It might seem odd that a journal dedicated to museum studies would select such an intense directive as the theme for its fourth edition. But this provocative phrase turns out to be quite generative and open to interpretation. Death to Museums may evoke spectres of torch-bearing mobs ransacking Greek temples. Or looters stealing antiquities in times of war like the fate that befell the National Museum of Iraq in 2003. Maybe it sounds like the rallying cry of conservative politicians and fundamentalist religious groups. Or maybe it is saying the idea of the museum as a cold, aloof, and stuffy mausoleum needs to come to an end. Perhaps museums are killing themselves through efforts to attract more visitors and compete with tourist destinations, popular culture, and recreational commerce.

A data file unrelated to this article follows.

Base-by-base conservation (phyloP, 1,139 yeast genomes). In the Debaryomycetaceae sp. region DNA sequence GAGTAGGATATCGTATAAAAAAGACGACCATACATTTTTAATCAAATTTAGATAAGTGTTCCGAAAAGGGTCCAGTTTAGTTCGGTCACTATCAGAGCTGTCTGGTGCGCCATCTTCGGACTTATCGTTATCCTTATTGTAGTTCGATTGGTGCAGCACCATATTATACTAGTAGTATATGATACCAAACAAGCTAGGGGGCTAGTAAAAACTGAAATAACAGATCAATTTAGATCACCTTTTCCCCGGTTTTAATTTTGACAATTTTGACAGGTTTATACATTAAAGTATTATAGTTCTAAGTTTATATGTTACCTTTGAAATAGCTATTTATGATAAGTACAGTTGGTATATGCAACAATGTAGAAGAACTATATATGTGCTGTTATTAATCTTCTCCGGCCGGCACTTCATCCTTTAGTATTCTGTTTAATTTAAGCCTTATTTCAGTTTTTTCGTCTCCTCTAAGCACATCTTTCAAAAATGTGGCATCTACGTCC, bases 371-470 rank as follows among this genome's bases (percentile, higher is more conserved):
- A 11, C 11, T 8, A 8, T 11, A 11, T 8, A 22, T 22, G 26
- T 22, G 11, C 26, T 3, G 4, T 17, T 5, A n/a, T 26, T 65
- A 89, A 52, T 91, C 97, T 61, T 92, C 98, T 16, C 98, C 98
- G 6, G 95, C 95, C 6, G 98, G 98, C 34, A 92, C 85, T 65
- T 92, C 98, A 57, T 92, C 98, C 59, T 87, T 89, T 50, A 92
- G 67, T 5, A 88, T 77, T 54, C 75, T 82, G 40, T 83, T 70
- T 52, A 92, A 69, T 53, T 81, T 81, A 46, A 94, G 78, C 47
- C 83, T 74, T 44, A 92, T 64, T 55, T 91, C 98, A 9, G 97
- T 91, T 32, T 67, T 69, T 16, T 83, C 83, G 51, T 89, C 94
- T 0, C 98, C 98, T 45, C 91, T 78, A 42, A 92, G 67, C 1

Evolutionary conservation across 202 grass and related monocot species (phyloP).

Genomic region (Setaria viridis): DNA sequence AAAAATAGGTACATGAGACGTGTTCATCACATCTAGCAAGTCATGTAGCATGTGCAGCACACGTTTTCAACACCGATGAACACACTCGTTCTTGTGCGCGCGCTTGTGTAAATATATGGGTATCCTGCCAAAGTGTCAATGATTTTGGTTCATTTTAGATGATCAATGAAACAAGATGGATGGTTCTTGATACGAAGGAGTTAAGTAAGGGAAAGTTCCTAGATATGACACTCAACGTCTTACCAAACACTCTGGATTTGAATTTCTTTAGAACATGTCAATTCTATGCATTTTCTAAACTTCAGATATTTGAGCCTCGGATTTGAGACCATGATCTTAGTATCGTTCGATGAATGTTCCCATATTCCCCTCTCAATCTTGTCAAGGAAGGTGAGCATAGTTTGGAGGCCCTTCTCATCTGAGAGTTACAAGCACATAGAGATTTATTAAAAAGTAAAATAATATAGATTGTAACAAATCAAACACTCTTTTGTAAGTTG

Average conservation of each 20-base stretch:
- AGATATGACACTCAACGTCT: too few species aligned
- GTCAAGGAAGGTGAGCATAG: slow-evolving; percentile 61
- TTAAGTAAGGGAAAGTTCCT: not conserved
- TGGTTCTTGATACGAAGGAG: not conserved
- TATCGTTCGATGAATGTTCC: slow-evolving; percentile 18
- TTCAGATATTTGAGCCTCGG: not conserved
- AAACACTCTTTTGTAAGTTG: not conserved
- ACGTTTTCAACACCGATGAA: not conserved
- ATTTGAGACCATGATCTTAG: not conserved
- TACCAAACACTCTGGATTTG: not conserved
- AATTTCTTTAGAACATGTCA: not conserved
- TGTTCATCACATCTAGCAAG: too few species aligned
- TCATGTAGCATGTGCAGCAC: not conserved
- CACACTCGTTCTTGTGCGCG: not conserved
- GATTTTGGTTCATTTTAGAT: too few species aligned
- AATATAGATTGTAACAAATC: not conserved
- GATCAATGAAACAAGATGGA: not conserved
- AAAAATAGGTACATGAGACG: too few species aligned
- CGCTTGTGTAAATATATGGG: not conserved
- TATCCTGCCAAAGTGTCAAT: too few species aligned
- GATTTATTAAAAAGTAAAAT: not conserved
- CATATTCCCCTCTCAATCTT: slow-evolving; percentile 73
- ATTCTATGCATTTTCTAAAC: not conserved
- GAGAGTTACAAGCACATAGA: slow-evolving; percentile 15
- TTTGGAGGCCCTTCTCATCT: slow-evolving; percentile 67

It’s all of these things, and more.
“Death to Museums” is a call for disruption. It is a call to action and proclaims the need for change. This issue of Fwd: Museums asks: Do museums need to change to avoid their death? Do museums need to die in order to change? Are museums under attack? By whom and to what end?
“Death to Museums” is an alert that cultural institutions held in public trust are at risk and need protection. It is an acknowledgment that museums are active battlegrounds in our deepening cultural conflicts. It is a threat that things will be different from now on.